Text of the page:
Montefiore School Health Program ReleasePosted: Updated:
Lead by example:
o Maintain a positive attitude when talking about the new grade or school - highlight how exciting it is to meet new people and make new friends. Children can sense when their parent is anxious so remain upbeat and optimistic.
o Let your child know that being nervous is a normal feeling and reassure them they will feel more comfortable as time goes on. Share examples of how you felt during your first day at school or a new job and explain that these feelings can be overcome.
Preparation is key:
o Do walk-throughs: Visit the school campus ahead of time and arrange to meet the teacher. This will help to make your child familiar with the environment and more at ease with the new surroundings.
o Gradually transition kids to an earlier bed and wake-up time. Begin a week before school starts by moving everything in the routine back 15 minutes, for example move dinner to 6.30 p.m. instead of 6.45 p.m., bath time then happens earlier, as does reading and bedtime.
o Prepare your child for the shift in routine by involving them in the process; give them a sense of control over the routine, explaining how the evening is going to roll out.
o Do activities to prepare for the school day together - buy necessary items such as books, pens, lunchboxes etc. together and pack their backpack and make lunches together.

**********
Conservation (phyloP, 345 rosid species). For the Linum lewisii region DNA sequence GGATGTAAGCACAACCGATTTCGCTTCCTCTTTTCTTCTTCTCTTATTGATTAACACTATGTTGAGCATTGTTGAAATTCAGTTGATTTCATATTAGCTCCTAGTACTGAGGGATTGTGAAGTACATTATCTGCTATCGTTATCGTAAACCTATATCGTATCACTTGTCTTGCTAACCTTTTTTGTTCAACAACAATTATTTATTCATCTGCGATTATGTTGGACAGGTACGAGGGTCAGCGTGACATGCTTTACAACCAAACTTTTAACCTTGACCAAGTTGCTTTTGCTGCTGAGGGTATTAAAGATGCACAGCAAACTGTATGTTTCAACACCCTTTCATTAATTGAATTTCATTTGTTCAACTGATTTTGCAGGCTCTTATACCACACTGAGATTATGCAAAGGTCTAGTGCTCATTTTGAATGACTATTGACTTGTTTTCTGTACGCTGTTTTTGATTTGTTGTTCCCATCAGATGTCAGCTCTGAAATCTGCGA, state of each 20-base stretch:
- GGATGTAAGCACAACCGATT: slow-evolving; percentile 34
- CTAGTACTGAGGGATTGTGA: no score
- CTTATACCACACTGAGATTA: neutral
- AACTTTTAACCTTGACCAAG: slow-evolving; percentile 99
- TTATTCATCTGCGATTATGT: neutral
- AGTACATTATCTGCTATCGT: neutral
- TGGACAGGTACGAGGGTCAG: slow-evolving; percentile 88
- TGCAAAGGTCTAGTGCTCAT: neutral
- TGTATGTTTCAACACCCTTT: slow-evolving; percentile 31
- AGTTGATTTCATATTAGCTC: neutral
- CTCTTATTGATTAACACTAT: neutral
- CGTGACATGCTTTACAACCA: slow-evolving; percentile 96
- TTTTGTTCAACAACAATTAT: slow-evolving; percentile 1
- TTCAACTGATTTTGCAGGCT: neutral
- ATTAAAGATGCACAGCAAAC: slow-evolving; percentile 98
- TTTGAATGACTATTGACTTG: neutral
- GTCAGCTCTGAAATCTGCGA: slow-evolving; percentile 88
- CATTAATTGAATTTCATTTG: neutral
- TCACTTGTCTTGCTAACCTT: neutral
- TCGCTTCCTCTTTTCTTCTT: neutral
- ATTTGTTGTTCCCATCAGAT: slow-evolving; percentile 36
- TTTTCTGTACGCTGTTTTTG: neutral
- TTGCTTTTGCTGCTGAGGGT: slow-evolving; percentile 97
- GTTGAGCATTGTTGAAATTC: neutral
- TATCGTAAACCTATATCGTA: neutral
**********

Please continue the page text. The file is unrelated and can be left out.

o For older kids who have a hectic schedule, create a diary of weekly commitments and a daily checklist to make sure the violin isn't left at home when the child has band practice.
o If possible, the first week back is a good time for parents and extended family to do the school drop-off and pick-up. This will help the child get into the routine with your support and help you identify any immediate concerns.
o For preschoolers, set up group play-dates with other children to help them prepare for their new shared environment.
o For pre-K and elementary kids, teach them how to introduce themselves to new people. Role play and practice saying "Hi, my name is Jane; what's yours?" Of course it's important to emphasize the difference between talking to peers and strangers.
o While many parents get the impression their teen wants to handle things on their own, it's important to know what's going on in your child's life and offer support and guidance. Get to know the parenting coordinator at school, register for email updates to be alerted about exams, college fairs, application deadlines and big sporting events. Sign up to receive the academic calendar and make sure you check in with your teen when an important date is approaching so you can offer assistance and let them know you're there for them.
o Let your child choose one after-school activity. They may want to join the cheerleading squad while you want them to join the math club. Provide support and guidance, with the final decision being the result of compromise and what makes most sense for your teen's schedule and level of commitment.
o High school can be the most trying time of all. With more intense academic pressures and a new peer group, it can take longer to adjust. However if you're still concerned about your teen's ability to cope with their new environment after the first month of school, seek out resources and assistance from the guidance counselor.
o Help middle and high school kids feel comfortable expressing their frustrations and stress, and work on a plan together to make their commitments more manageable.